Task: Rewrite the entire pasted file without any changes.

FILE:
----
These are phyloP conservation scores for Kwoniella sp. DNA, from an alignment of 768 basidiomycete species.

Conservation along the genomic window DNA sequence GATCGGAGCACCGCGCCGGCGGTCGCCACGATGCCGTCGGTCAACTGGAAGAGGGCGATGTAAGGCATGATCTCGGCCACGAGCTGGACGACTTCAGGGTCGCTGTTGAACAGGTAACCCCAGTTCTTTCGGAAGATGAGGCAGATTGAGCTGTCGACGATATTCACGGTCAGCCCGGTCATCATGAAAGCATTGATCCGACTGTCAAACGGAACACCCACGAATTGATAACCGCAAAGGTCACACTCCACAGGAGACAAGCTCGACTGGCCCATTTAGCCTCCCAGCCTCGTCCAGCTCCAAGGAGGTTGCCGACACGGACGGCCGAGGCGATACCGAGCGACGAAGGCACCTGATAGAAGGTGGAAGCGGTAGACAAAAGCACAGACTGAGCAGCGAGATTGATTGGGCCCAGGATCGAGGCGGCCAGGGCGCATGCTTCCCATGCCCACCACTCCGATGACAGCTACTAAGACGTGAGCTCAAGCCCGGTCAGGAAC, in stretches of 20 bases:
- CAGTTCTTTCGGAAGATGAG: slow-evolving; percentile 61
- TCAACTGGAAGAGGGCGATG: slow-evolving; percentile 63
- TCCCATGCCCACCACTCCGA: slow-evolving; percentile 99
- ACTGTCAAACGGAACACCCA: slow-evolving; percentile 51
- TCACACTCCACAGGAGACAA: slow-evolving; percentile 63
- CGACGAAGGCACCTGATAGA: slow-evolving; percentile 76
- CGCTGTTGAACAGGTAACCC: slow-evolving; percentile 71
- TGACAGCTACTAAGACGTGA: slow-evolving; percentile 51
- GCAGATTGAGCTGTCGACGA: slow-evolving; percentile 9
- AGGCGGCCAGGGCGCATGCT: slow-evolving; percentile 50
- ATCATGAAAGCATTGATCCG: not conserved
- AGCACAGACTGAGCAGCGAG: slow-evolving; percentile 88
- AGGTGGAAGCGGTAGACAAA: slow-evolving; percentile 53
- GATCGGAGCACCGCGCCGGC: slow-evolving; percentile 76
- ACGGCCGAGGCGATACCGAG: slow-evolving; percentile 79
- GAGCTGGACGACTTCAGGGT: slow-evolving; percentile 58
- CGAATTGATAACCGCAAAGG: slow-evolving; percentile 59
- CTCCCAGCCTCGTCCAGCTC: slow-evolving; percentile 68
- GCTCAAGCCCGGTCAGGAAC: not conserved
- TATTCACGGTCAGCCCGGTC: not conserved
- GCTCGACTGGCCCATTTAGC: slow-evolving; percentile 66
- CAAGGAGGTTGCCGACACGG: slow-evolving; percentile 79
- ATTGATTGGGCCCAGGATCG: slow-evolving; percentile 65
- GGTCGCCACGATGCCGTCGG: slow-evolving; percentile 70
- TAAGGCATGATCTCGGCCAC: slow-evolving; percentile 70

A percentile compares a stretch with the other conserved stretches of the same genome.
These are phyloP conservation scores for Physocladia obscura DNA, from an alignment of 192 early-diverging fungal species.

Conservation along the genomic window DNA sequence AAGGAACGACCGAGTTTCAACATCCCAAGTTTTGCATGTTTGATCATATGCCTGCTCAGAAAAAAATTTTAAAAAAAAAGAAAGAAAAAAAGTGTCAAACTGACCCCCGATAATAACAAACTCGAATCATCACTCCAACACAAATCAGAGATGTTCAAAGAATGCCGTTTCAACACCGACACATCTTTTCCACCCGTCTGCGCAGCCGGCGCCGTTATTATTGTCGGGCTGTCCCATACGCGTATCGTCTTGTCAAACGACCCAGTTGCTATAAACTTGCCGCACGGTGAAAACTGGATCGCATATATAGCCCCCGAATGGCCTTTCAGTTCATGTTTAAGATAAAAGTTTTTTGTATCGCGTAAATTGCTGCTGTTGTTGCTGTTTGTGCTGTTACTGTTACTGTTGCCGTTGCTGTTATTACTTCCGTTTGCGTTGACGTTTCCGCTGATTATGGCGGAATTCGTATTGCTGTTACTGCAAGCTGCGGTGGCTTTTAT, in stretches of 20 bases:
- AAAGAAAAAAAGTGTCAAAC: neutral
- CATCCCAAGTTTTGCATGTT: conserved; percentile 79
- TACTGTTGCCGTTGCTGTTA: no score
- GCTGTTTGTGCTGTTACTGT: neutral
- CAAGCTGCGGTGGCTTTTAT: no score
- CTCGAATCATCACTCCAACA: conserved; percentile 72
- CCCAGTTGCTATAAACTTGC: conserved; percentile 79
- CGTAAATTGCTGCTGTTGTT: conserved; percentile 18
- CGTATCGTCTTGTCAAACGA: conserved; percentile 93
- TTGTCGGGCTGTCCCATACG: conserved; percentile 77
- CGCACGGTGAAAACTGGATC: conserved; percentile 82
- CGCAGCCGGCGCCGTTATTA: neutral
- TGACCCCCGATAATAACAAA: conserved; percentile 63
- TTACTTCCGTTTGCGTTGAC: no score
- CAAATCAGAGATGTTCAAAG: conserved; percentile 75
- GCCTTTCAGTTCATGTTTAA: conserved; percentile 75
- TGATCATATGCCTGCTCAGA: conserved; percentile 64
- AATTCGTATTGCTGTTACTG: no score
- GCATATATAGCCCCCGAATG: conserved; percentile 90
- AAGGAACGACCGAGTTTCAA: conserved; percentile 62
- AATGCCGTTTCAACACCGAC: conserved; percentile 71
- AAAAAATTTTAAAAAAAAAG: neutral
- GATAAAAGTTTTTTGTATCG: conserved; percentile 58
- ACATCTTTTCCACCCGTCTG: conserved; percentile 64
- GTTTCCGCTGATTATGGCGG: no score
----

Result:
These are phyloP conservation scores for Kwoniella sp. DNA, from an alignment of 768 basidiomycete species.

Conservation along the genomic window DNA sequence GATCGGAGCACCGCGCCGGCGGTCGCCACGATGCCGTCGGTCAACTGGAAGAGGGCGATGTAAGGCATGATCTCGGCCACGAGCTGGACGACTTCAGGGTCGCTGTTGAACAGGTAACCCCAGTTCTTTCGGAAGATGAGGCAGATTGAGCTGTCGACGATATTCACGGTCAGCCCGGTCATCATGAAAGCATTGATCCGACTGTCAAACGGAACACCCACGAATTGATAACCGCAAAGGTCACACTCCACAGGAGACAAGCTCGACTGGCCCATTTAGCCTCCCAGCCTCGTCCAGCTCCAAGGAGGTTGCCGACACGGACGGCCGAGGCGATACCGAGCGACGAAGGCACCTGATAGAAGGTGGAAGCGGTAGACAAAAGCACAGACTGAGCAGCGAGATTGATTGGGCCCAGGATCGAGGCGGCCAGGGCGCATGCTTCCCATGCCCACCACTCCGATGACAGCTACTAAGACGTGAGCTCAAGCCCGGTCAGGAAC, in stretches of 20 bases:
- CAGTTCTTTCGGAAGATGAG: slow-evolving; percentile 61
- TCAACTGGAAGAGGGCGATG: slow-evolving; percentile 63
- TCCCATGCCCACCACTCCGA: slow-evolving; percentile 99
- ACTGTCAAACGGAACACCCA: slow-evolving; percentile 51
- TCACACTCCACAGGAGACAA: slow-evolving; percentile 63
- CGACGAAGGCACCTGATAGA: slow-evolving; percentile 76
- CGCTGTTGAACAGGTAACCC: slow-evolving; percentile 71
- TGACAGCTACTAAGACGTGA: slow-evolving; percentile 51
- GCAGATTGAGCTGTCGACGA: slow-evolving; percentile 9
- AGGCGGCCAGGGCGCATGCT: slow-evolving; percentile 50
- ATCATGAAAGCATTGATCCG: not conserved
- AGCACAGACTGAGCAGCGAG: slow-evolving; percentile 88
- AGGTGGAAGCGGTAGACAAA: slow-evolving; percentile 53
- GATCGGAGCACCGCGCCGGC: slow-evolving; percentile 76
- ACGGCCGAGGCGATACCGAG: slow-evolving; percentile 79
- GAGCTGGACGACTTCAGGGT: slow-evolving; percentile 58
- CGAATTGATAACCGCAAAGG: slow-evolving; percentile 59
- CTCCCAGCCTCGTCCAGCTC: slow-evolving; percentile 68
- GCTCAAGCCCGGTCAGGAAC: not conserved
- TATTCACGGTCAGCCCGGTC: not conserved
- GCTCGACTGGCCCATTTAGC: slow-evolving; percentile 66
- CAAGGAGGTTGCCGACACGG: slow-evolving; percentile 79
- ATTGATTGGGCCCAGGATCG: slow-evolving; percentile 65
- GGTCGCCACGATGCCGTCGG: slow-evolving; percentile 70
- TAAGGCATGATCTCGGCCAC: slow-evolving; percentile 70

A percentile compares a stretch with the other conserved stretches of the same genome.
These are phyloP conservation scores for Physocladia obscura DNA, from an alignment of 192 early-diverging fungal species.

Conservation along the genomic window DNA sequence AAGGAACGACCGAGTTTCAACATCCCAAGTTTTGCATGTTTGATCATATGCCTGCTCAGAAAAAAATTTTAAAAAAAAAGAAAGAAAAAAAGTGTCAAACTGACCCCCGATAATAACAAACTCGAATCATCACTCCAACACAAATCAGAGATGTTCAAAGAATGCCGTTTCAACACCGACACATCTTTTCCACCCGTCTGCGCAGCCGGCGCCGTTATTATTGTCGGGCTGTCCCATACGCGTATCGTCTTGTCAAACGACCCAGTTGCTATAAACTTGCCGCACGGTGAAAACTGGATCGCATATATAGCCCCCGAATGGCCTTTCAGTTCATGTTTAAGATAAAAGTTTTTTGTATCGCGTAAATTGCTGCTGTTGTTGCTGTTTGTGCTGTTACTGTTACTGTTGCCGTTGCTGTTATTACTTCCGTTTGCGTTGACGTTTCCGCTGATTATGGCGGAATTCGTATTGCTGTTACTGCAAGCTGCGGTGGCTTTTAT, in stretches of 20 bases:
- AAAGAAAAAAAGTGTCAAAC: neutral
- CATCCCAAGTTTTGCATGTT: conserved; percentile 79
- TACTGTTGCCGTTGCTGTTA: no score
- GCTGTTTGTGCTGTTACTGT: neutral
- CAAGCTGCGGTGGCTTTTAT: no score
- CTCGAATCATCACTCCAACA: conserved; percentile 72
- CCCAGTTGCTATAAACTTGC: conserved; percentile 79
- CGTAAATTGCTGCTGTTGTT: conserved; percentile 18
- CGTATCGTCTTGTCAAACGA: conserved; percentile 93
- TTGTCGGGCTGTCCCATACG: conserved; percentile 77
- CGCACGGTGAAAACTGGATC: conserved; percentile 82
- CGCAGCCGGCGCCGTTATTA: neutral
- TGACCCCCGATAATAACAAA: conserved; percentile 63
- TTACTTCCGTTTGCGTTGAC: no score
- CAAATCAGAGATGTTCAAAG: conserved; percentile 75
- GCCTTTCAGTTCATGTTTAA: conserved; percentile 75
- TGATCATATGCCTGCTCAGA: conserved; percentile 64
- AATTCGTATTGCTGTTACTG: no score
- GCATATATAGCCCCCGAATG: conserved; percentile 90
- AAGGAACGACCGAGTTTCAA: conserved; percentile 62
- AATGCCGTTTCAACACCGAC: conserved; percentile 71
- AAAAAATTTTAAAAAAAAAG: neutral
- GATAAAAGTTTTTTGTATCG: conserved; percentile 58
- ACATCTTTTCCACCCGTCTG: conserved; percentile 64
- GTTTCCGCTGATTATGGCGG: no score